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Jesus With a Genius Grant

Fuller Theological Seminary Is Teaching That Smart Christians Can Have It All--Science and the Bible, Body and Soul, Left and Right. To Some, That's Apocalypse Now. To Others, There's No Turning Back.

November 23, 2003|Alan Rifkin | Alan Rifkin is the author of "Signal Hill," a collection of short stories published by City Lights in October. He last wrote for the magazine about former UCLA football coach Bob Toledo.

The woman behind the name tag nancey murphy looks marooned, albeit cheerfully. even in a swirling sea of misfits--a New York Academy of Sciences conference on Madison Avenue--she stands out. She has green eye shadow, dumpling features, eyes that hum on the edge of surprise. Eventually a scientist from Denmark wanders over to ask a collegial question, which she answers--but in a herky, Captain Kirk cadence, as if she's replying by satellite.

Then the lights flicker and it's time for Murphy's presentation--the first slot on the day's program, which says she is a professor of Christian philosophy at Fuller Theological Seminary in Pasadena. No wonder she looks marooned. Usually Christian academics don't address international bodies of the scientific elite. If they do, they fly in from a liberal school of religion such as Claremont in Southern California or Yale, not from one of history's bellwethers of the born-again, conservative, evangelical Christian world--a place founded by a fundamentalist radio preacher, a place chartered to train pastors and missionaries and supply scholarly defenses of the Bible.

Signing a Statement of Faith every year in the miracles of the New and Old Testaments does something to a scientist's social standing. Once at a San Diego event, Murphy plugged a book by the acclaimed neuroscientist Paul Churchland--half of a team with wife Patricia Churchland who assert that religious experience is all a pack of neurons. Murphy's support was an olive branch from religion to science, but with a thorn: She also insisted there were levels of the self greater than their parts, up to and including what Christianity calls the soul. To which one scientist, invoking the scientific martyrs of the Dark Ages, complained that he would "get nervous if she asked to borrow a match."

Still, if science wanted a token Christian ambassador it could wrap its brain around, Murphy was a pretty good choice. She was vaguely postmodern. Before coming to Fuller in 1989, she had studied at Berkeley's Graduate Theological Union, a school so broad-minded that she considered marketing a bumper sticker: I LOST MY FAITH AT GTU. Hard-core fundamentalists--those whose bible on science and history is the Bible--tended to despise her. New York University neuroscientist Joseph LeDoux, a self-described atheist who organized the New York conference, first warmed to Murphy at a Vatican Observatory meeting in Poland. She had been known to argue that God and Darwin were compatible--just the sort of utterance that makes biblical watchdogs groan: What next? As if to answer, she later told Reason magazine that cloning was inevitable, and that Christians should start thinking about how to use it.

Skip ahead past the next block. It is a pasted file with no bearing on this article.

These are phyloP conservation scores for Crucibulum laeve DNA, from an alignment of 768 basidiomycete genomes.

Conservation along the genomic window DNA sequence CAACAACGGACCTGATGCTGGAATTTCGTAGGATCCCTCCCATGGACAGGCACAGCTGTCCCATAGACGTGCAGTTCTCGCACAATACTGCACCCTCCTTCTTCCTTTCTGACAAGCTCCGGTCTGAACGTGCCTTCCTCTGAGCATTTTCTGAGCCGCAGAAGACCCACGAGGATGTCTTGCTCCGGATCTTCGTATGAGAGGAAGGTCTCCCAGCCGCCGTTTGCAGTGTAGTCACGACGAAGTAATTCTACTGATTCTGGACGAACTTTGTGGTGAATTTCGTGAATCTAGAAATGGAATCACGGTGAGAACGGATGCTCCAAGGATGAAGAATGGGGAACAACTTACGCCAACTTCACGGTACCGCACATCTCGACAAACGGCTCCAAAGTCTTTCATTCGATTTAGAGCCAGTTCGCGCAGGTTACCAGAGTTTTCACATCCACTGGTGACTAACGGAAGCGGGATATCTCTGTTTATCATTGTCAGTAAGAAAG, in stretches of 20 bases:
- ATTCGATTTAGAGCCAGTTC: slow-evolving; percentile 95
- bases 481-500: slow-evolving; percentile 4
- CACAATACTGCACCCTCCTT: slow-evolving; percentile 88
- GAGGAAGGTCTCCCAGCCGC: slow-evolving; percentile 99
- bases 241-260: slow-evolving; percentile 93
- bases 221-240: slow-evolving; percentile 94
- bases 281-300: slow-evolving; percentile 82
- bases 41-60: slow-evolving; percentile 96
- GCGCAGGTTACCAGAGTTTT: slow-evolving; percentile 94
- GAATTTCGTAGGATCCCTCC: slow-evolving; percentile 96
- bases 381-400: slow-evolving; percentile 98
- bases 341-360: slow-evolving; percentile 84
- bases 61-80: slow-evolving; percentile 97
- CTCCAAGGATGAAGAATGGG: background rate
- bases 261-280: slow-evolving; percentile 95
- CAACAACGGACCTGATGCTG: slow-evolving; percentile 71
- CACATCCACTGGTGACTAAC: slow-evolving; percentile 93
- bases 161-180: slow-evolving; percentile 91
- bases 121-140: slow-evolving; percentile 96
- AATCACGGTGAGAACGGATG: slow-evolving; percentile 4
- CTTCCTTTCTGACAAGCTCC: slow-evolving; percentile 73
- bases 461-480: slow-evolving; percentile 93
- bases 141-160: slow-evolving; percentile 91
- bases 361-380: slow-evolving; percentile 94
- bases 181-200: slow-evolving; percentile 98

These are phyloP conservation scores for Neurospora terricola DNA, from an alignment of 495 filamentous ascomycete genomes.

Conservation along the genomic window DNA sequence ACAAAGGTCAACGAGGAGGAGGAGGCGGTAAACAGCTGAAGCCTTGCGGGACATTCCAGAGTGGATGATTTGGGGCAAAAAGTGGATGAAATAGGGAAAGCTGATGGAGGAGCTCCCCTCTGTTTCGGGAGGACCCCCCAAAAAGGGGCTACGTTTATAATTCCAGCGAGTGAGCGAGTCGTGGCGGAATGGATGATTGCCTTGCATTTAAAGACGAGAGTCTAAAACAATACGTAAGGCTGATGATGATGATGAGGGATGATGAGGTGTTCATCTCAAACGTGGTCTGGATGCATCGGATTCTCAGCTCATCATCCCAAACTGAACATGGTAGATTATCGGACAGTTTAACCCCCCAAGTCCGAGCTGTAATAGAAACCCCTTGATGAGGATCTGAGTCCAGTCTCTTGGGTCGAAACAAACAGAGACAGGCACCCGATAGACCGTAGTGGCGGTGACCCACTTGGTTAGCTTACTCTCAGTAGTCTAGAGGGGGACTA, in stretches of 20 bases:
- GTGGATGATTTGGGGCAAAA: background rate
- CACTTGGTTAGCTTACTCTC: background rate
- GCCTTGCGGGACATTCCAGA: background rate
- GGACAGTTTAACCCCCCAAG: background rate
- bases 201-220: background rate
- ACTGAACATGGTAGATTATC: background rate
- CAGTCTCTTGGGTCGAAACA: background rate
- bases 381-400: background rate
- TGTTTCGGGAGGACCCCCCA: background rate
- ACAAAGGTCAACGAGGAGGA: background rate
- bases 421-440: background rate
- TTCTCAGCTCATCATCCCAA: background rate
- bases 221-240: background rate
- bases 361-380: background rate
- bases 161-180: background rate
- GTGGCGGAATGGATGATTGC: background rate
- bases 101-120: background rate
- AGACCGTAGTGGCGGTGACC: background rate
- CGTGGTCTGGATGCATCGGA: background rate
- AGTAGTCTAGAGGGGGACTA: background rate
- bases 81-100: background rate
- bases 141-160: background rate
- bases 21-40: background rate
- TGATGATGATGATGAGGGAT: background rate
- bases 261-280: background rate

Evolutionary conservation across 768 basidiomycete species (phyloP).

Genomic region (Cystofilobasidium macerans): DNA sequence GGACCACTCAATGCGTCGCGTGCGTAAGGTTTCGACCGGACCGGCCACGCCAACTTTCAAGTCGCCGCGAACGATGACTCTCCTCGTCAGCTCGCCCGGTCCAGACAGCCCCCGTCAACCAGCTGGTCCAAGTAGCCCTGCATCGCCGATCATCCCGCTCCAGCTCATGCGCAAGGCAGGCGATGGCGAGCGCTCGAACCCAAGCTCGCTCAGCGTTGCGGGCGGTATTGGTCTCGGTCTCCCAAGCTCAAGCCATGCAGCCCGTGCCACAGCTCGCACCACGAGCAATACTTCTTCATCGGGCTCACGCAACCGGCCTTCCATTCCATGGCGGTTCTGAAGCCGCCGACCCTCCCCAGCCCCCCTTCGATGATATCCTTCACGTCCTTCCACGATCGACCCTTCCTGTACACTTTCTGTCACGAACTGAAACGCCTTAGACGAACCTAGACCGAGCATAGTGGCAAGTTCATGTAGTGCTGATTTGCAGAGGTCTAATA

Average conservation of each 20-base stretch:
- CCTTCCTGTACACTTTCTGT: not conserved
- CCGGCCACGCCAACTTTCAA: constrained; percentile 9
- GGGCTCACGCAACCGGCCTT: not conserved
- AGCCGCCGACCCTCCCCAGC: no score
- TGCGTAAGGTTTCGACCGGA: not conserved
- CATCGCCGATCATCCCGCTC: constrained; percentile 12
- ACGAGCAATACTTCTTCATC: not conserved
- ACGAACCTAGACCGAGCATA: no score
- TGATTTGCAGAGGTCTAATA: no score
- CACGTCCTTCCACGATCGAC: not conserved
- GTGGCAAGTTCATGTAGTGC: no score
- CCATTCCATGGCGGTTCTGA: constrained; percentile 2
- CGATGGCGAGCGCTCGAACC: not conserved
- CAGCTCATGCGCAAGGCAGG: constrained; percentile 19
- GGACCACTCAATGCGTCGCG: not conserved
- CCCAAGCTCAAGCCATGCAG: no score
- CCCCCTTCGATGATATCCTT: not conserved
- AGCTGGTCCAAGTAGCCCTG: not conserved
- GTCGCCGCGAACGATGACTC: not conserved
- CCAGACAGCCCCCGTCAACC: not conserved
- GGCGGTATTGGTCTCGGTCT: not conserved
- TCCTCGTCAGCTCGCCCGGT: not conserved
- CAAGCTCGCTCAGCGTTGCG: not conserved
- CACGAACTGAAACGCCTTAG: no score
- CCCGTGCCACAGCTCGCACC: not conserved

Now, in Manhattan, she'd be restating her case that nothing in the Bible requires belief in any extra-physical, billowing-sheet, astral sort of soul--that smart Christians had come alongside modern science. The good news for fundamentalists was that this would make the coming resurrection a physical, Lazarus-style event after all, just like the Bible said.

Murphy's life's work, when you looked at it, was an attempt to reconcile Everything: Advance religion a little farther under the radar of the secular world. Win respect from a scientific milieu that equates Christian scholars with the people who read "Left Behind" novels. Meanwhile hold on to the conservative, born-again donor base, whose organized criticism Murphy fears.

After Murphy speaks for 20 minutes (modestly, tersely), she is swarmed by curious questioners. Even Patricia Churchland, after meeting an evangelical who doesn't believe in an afterlife with actual harps, proclaims that Murphy "seems like a sensible person." But what she seems above all else is new and strange.

For a while now, Murphy and her peers at Fuller Theological Seminary have been advancing a Christian philosophy that reconciles science and Bible, body and soul; opposes both war and abortion; goes to Hollywood parties and even hosts them; and leapfrogs the two-party political divide. All while refusing to renounce its conservative-evangelical tag.

Significantly, this philosophy has begun attracting a vocal vanguard of younger Christians who call themselves "Post-Evangelicals." Many of them Fuller graduates, many of them Murphy-trained, they have tasted the peyote of postmodern ambiguity and been steadily coming on. Now they want their intellectual heroes to seize the moment and stick flowers in the gunstocks of the evangelical Christian establishment. ("The Chuck Colsons of the world," says San Francisco neuropsychologist Kate Rankin, a former Murphy disciple, "will not be postmodernists in about 15 to 20 years, but the Christian world will.")

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